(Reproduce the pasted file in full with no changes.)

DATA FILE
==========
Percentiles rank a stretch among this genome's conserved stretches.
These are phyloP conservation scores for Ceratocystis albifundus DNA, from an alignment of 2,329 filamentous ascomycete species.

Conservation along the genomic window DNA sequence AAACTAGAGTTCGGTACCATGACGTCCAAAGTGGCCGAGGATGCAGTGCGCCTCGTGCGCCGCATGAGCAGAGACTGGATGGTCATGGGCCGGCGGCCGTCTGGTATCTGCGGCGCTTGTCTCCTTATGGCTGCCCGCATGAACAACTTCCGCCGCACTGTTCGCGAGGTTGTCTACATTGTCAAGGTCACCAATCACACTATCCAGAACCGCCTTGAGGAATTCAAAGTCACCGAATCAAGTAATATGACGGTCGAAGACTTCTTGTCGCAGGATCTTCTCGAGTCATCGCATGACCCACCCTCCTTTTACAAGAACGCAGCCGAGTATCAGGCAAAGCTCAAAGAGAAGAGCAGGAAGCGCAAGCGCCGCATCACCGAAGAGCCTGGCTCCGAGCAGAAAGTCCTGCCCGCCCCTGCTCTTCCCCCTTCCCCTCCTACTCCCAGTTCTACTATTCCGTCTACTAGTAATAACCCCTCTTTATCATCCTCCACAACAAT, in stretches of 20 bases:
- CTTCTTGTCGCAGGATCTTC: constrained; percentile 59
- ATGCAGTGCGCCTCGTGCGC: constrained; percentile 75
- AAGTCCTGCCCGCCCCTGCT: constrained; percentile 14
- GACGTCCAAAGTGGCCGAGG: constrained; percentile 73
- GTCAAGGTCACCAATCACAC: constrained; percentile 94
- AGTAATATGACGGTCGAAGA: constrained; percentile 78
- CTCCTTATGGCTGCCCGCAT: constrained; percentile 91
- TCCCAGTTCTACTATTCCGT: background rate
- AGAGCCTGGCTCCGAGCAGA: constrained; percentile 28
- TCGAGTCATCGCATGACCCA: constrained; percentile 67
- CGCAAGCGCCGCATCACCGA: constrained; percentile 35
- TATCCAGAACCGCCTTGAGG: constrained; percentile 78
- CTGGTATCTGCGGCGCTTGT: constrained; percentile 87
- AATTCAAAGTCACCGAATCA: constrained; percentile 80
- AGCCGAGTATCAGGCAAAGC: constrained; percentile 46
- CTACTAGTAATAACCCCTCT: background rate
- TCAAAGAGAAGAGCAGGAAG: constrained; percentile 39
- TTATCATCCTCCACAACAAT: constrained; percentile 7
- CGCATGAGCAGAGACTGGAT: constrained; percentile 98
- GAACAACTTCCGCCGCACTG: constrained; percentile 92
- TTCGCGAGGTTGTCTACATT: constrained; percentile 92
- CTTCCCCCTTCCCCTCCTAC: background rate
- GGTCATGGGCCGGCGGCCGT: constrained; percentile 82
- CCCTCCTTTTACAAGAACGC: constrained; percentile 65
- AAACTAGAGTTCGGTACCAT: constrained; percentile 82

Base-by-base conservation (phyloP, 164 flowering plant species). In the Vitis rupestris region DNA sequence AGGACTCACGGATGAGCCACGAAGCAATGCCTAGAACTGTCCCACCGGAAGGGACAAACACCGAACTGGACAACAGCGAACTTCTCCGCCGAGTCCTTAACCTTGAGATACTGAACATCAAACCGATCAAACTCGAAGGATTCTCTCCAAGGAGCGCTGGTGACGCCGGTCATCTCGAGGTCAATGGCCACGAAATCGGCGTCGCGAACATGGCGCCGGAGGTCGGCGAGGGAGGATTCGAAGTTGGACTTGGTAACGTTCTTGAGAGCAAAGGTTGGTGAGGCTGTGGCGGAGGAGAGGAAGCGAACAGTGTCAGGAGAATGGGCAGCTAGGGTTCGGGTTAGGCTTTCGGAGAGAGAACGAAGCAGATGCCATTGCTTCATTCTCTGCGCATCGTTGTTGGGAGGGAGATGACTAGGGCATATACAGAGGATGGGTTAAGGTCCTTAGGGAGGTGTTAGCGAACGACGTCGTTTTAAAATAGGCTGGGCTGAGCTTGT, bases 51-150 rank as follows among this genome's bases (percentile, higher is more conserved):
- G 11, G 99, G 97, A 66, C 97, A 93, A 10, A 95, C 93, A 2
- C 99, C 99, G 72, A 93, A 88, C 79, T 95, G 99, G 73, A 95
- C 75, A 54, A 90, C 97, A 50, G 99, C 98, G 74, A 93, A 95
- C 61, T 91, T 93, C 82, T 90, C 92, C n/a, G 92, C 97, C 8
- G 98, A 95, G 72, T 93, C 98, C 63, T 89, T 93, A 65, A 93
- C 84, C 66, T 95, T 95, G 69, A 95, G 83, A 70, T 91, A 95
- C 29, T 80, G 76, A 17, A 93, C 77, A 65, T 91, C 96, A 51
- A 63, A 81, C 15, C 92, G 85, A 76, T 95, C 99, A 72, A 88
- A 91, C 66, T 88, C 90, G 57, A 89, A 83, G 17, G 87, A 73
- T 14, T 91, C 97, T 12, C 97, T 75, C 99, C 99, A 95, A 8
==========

Percentiles rank a stretch among this genome's conserved stretches.
These are phyloP conservation scores for Ceratocystis albifundus DNA, from an alignment of 2,329 filamentous ascomycete species.

Conservation along the genomic window DNA sequence AAACTAGAGTTCGGTACCATGACGTCCAAAGTGGCCGAGGATGCAGTGCGCCTCGTGCGCCGCATGAGCAGAGACTGGATGGTCATGGGCCGGCGGCCGTCTGGTATCTGCGGCGCTTGTCTCCTTATGGCTGCCCGCATGAACAACTTCCGCCGCACTGTTCGCGAGGTTGTCTACATTGTCAAGGTCACCAATCACACTATCCAGAACCGCCTTGAGGAATTCAAAGTCACCGAATCAAGTAATATGACGGTCGAAGACTTCTTGTCGCAGGATCTTCTCGAGTCATCGCATGACCCACCCTCCTTTTACAAGAACGCAGCCGAGTATCAGGCAAAGCTCAAAGAGAAGAGCAGGAAGCGCAAGCGCCGCATCACCGAAGAGCCTGGCTCCGAGCAGAAAGTCCTGCCCGCCCCTGCTCTTCCCCCTTCCCCTCCTACTCCCAGTTCTACTATTCCGTCTACTAGTAATAACCCCTCTTTATCATCCTCCACAACAAT, in stretches of 20 bases:
- CTTCTTGTCGCAGGATCTTC: constrained; percentile 59
- ATGCAGTGCGCCTCGTGCGC: constrained; percentile 75
- AAGTCCTGCCCGCCCCTGCT: constrained; percentile 14
- GACGTCCAAAGTGGCCGAGG: constrained; percentile 73
- GTCAAGGTCACCAATCACAC: constrained; percentile 94
- AGTAATATGACGGTCGAAGA: constrained; percentile 78
- CTCCTTATGGCTGCCCGCAT: constrained; percentile 91
- TCCCAGTTCTACTATTCCGT: background rate
- AGAGCCTGGCTCCGAGCAGA: constrained; percentile 28
- TCGAGTCATCGCATGACCCA: constrained; percentile 67
- CGCAAGCGCCGCATCACCGA: constrained; percentile 35
- TATCCAGAACCGCCTTGAGG: constrained; percentile 78
- CTGGTATCTGCGGCGCTTGT: constrained; percentile 87
- AATTCAAAGTCACCGAATCA: constrained; percentile 80
- AGCCGAGTATCAGGCAAAGC: constrained; percentile 46
- CTACTAGTAATAACCCCTCT: background rate
- TCAAAGAGAAGAGCAGGAAG: constrained; percentile 39
- TTATCATCCTCCACAACAAT: constrained; percentile 7
- CGCATGAGCAGAGACTGGAT: constrained; percentile 98
- GAACAACTTCCGCCGCACTG: constrained; percentile 92
- TTCGCGAGGTTGTCTACATT: constrained; percentile 92
- CTTCCCCCTTCCCCTCCTAC: background rate
- GGTCATGGGCCGGCGGCCGT: constrained; percentile 82
- CCCTCCTTTTACAAGAACGC: constrained; percentile 65
- AAACTAGAGTTCGGTACCAT: constrained; percentile 82

Base-by-base conservation (phyloP, 164 flowering plant species). In the Vitis rupestris region DNA sequence AGGACTCACGGATGAGCCACGAAGCAATGCCTAGAACTGTCCCACCGGAAGGGACAAACACCGAACTGGACAACAGCGAACTTCTCCGCCGAGTCCTTAACCTTGAGATACTGAACATCAAACCGATCAAACTCGAAGGATTCTCTCCAAGGAGCGCTGGTGACGCCGGTCATCTCGAGGTCAATGGCCACGAAATCGGCGTCGCGAACATGGCGCCGGAGGTCGGCGAGGGAGGATTCGAAGTTGGACTTGGTAACGTTCTTGAGAGCAAAGGTTGGTGAGGCTGTGGCGGAGGAGAGGAAGCGAACAGTGTCAGGAGAATGGGCAGCTAGGGTTCGGGTTAGGCTTTCGGAGAGAGAACGAAGCAGATGCCATTGCTTCATTCTCTGCGCATCGTTGTTGGGAGGGAGATGACTAGGGCATATACAGAGGATGGGTTAAGGTCCTTAGGGAGGTGTTAGCGAACGACGTCGTTTTAAAATAGGCTGGGCTGAGCTTGT, bases 51-150 rank as follows among this genome's bases (percentile, higher is more conserved):
- G 11, G 99, G 97, A 66, C 97, A 93, A 10, A 95, C 93, A 2
- C 99, C 99, G 72, A 93, A 88, C 79, T 95, G 99, G 73, A 95
- C 75, A 54, A 90, C 97, A 50, G 99, C 98, G 74, A 93, A 95
- C 61, T 91, T 93, C 82, T 90, C 92, C n/a, G 92, C 97, C 8
- G 98, A 95, G 72, T 93, C 98, C 63, T 89, T 93, A 65, A 93
- C 84, C 66, T 95, T 95, G 69, A 95, G 83, A 70, T 91, A 95
- C 29, T 80, G 76, A 17, A 93, C 77, A 65, T 91, C 96, A 51
- A 63, A 81, C 15, C 92, G 85, A 76, T 95, C 99, A 72, A 88
- A 91, C 66, T 88, C 90, G 57, A 89, A 83, G 17, G 87, A 73
- T 14, T 91, C 97, T 12, C 97, T 75, C 99, C 99, A 95, A 8